Saturday, 14 May 2016

Malcolm Holcombe - St.George's Hall, Bewdley. Friday 13th May 2016

Gloriously imperfect and once seen never forgotten are two phrases which some up the enigma, Malcolm Holcombe. Whether listening to him live or a recording, a necessary adjustment is essential to tune into the music of surely one of the most distinctive performers from North Carolina to spread their message wide and far. An imperative view of Malcolm Holcombe is to treasure his importance to the genre of American roots music and revel in the notion of one man flourishing with the utmost non-conformity. This successful promotion bringing a slice of Americana to a corner of north-west Worcestershire could once again reflect in an act of engaging diversity and leaving the folks of Bewdley with a lasting memory.

For me this was a lengthy renewal after first seeing Malcolm play solo at the Kitchen Garden Café in Birmingham several years ago. The vivid memory of a stool balancing – finger picking country blues guitarist has remained intact and the phenomena of this live performer is likewise in 2016. There were two main differences though: the chair rocking rarely surfaced and a rather useful slide guitar playing companion gave the overall music experience a more rounded glow. However still in place were the eccentric mannerisms, rambling stories and extraordinary ability to convey such inner soul drenched in a sound reminiscent of backwoods Appalachia.

It was a perceived brave move to bring such a distinct left field artist to a community setting, but the three figure turnout was a tremendous sight in this challenging age for original live music. It was understandable that Malcolm may not have been to the taste of some people, yet the overall vibe in St. George’s Hall was positive. It was pleasing to witness so many live music fans being prepared to open their mind.

Jared Tyler was the slide guitar player joining Malcolm on this UK tour which had the added bonus of a brand new CD in tow under the title of ANOTHER BLACK HOLE. Not that you get Malcolm in exploitive PR mode, just an artist playing music he believes in and is formed by the prime experience of life. The quips and ramblings were delightfully alluring whether combining the honesty and sinister side to drink, washing dishes for a living or offering a humorous difference between a motel and a hotel. The mood was a flickering shade of darkness as the gloss of modern life was left on the shelf.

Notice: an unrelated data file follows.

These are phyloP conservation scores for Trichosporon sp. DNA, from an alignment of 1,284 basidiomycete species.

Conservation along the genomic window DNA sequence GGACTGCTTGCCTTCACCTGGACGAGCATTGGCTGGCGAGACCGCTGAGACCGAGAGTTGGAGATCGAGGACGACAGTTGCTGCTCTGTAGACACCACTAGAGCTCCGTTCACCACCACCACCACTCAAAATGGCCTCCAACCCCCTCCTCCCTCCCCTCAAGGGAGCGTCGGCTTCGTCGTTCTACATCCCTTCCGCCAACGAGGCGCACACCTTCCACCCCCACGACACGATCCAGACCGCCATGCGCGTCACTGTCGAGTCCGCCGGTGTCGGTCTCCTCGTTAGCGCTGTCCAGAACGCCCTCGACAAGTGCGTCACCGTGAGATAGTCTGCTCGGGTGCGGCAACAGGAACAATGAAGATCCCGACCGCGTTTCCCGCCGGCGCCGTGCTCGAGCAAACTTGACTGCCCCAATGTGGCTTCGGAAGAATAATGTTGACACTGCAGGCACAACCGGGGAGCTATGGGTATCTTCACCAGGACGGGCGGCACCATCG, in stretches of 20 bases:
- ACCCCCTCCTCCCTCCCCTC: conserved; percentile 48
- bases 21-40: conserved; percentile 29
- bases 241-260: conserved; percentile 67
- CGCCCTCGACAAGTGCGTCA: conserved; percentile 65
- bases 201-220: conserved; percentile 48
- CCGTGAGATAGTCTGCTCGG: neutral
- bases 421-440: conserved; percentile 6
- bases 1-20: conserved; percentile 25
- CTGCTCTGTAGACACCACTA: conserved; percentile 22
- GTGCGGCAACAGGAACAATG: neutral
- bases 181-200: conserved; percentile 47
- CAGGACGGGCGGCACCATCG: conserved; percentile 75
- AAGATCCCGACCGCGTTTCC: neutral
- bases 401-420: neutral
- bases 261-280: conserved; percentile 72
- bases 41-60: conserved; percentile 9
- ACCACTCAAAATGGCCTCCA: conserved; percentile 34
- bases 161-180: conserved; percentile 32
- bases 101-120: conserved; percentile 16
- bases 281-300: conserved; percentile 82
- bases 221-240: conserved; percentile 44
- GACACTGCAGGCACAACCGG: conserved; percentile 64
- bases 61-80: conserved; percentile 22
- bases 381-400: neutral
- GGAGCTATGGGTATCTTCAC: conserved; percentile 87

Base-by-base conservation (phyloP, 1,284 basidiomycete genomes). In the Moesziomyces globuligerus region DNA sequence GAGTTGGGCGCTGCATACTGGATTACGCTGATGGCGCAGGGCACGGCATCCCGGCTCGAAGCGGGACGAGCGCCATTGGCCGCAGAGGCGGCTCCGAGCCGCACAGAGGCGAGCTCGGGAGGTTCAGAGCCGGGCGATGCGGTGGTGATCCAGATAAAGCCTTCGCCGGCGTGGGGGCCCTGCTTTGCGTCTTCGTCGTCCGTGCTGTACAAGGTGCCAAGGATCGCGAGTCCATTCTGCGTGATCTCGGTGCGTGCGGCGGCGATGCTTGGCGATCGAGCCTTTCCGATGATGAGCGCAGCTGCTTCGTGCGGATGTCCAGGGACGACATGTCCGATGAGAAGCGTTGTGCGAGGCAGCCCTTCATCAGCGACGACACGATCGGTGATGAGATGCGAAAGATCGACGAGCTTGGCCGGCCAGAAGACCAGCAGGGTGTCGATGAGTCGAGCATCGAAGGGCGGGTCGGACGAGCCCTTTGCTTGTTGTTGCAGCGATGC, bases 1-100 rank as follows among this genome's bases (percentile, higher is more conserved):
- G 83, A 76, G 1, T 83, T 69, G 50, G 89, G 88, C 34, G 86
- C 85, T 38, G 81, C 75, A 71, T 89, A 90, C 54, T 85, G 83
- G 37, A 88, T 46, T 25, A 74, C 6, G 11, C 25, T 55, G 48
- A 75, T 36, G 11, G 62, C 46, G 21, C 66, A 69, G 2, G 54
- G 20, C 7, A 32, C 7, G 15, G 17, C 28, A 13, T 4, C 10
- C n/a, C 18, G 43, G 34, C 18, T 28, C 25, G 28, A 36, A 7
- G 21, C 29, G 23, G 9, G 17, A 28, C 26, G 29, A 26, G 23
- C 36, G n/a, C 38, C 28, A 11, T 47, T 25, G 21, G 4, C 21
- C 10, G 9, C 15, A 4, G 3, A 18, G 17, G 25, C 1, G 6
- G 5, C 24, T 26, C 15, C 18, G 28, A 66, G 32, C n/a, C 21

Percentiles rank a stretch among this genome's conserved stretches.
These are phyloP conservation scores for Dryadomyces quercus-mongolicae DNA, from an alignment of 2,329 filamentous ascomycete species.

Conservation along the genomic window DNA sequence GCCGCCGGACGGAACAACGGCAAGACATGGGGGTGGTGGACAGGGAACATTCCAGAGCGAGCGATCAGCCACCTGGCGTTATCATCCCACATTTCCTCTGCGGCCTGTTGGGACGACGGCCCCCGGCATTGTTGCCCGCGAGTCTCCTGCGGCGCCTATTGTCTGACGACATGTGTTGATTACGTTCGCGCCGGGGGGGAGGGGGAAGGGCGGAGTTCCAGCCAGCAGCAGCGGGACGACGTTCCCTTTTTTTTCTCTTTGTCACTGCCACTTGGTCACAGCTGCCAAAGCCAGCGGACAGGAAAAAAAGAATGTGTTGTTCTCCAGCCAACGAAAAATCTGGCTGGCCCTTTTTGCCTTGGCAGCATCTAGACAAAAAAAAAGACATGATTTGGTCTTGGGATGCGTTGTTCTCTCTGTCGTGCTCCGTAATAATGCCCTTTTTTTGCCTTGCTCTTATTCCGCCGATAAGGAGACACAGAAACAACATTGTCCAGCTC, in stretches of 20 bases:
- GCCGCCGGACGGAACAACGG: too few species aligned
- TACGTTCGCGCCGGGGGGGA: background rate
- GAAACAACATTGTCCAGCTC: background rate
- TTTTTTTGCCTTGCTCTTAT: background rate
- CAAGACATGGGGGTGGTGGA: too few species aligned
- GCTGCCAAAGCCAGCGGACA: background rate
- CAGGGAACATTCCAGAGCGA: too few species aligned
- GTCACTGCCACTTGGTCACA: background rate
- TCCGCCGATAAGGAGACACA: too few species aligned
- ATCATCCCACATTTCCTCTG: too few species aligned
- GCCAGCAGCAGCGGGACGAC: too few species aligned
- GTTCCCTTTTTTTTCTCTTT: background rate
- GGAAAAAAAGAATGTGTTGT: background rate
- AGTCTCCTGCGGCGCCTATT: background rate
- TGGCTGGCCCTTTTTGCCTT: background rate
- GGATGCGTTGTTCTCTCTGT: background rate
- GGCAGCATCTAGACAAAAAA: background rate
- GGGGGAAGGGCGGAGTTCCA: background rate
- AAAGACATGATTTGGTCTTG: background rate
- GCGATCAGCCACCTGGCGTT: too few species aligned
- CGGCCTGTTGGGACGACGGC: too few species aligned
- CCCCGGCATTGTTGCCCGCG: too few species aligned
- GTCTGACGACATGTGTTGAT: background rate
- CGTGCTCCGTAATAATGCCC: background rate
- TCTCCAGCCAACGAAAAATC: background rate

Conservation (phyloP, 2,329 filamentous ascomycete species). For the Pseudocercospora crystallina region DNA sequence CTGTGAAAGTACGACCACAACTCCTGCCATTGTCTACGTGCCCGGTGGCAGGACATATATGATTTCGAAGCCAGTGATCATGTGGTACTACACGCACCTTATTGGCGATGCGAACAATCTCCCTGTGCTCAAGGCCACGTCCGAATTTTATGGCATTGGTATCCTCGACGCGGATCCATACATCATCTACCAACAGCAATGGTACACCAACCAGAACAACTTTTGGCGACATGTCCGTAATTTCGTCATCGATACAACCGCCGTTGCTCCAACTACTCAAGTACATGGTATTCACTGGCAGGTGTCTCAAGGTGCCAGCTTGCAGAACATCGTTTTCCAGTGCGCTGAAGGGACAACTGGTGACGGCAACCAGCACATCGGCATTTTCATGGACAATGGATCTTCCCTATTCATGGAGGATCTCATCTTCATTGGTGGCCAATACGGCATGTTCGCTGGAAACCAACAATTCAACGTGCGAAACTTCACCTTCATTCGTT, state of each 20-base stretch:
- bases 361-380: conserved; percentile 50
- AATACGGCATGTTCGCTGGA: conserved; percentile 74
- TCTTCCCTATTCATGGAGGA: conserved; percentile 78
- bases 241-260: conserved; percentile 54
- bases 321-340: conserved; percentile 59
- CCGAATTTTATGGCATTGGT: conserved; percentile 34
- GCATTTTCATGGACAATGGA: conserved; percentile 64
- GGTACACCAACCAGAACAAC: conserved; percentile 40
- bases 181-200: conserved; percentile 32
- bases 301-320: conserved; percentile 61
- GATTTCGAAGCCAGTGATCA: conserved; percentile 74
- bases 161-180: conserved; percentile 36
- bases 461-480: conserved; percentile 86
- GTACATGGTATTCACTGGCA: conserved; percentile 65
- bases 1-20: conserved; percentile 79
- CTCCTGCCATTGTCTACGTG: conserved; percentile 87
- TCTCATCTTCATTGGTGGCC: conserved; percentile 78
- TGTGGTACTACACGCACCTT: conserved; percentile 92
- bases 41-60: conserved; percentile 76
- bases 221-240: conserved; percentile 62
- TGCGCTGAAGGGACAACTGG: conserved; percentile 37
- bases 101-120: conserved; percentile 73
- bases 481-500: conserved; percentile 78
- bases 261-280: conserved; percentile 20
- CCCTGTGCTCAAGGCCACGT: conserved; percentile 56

The gruff vocal side of Malcolm Holcombe is an absolute understatement especially when compared to the occasional contribution from Jared. It is the perfect mode for the worn and weary style of his songs which demand total concentration, whilst rewarding such acts of dedication. In contrast to the depth of the song material, the music is a feast of simplicity with oodles of mighty picking filling the atmosphere.

In line with their previous presentations, the promotion operating under the banner ‘Music in the Hall’ enlisted the services of two local acts to give the evening a sense of variety, while underpinning the essence of music development. An enterprising young blues duo Two Doors Down took to the stage for the first half hour to be soon followed by a more experienced blues rock band named One Tree Canyon. The latter act filled their set with a mixture of covers and originals. Inevitably ‘Wagon Wheel’ and ‘All Along the Watchtower’ assumed the role of standards, while a version of John Fullbright’s ‘Satan and St. Paul’ both intrigued and impressed.

The turnout and subsequently successful venture of promoting this style of music in a market town not too far from a major urban area continues to defy general trends and this is a testimony to the promotion. The booking of Malcolm Holcombe presented the opportunity for wider Midlands Americana music fans to catch up with this pure and authentic performer. The good news for the open minded is that Malcolm is in fine fettle, keeping his music true and honest, while ploughing an undeterred individual trail of ‘three chords and the truth’. 

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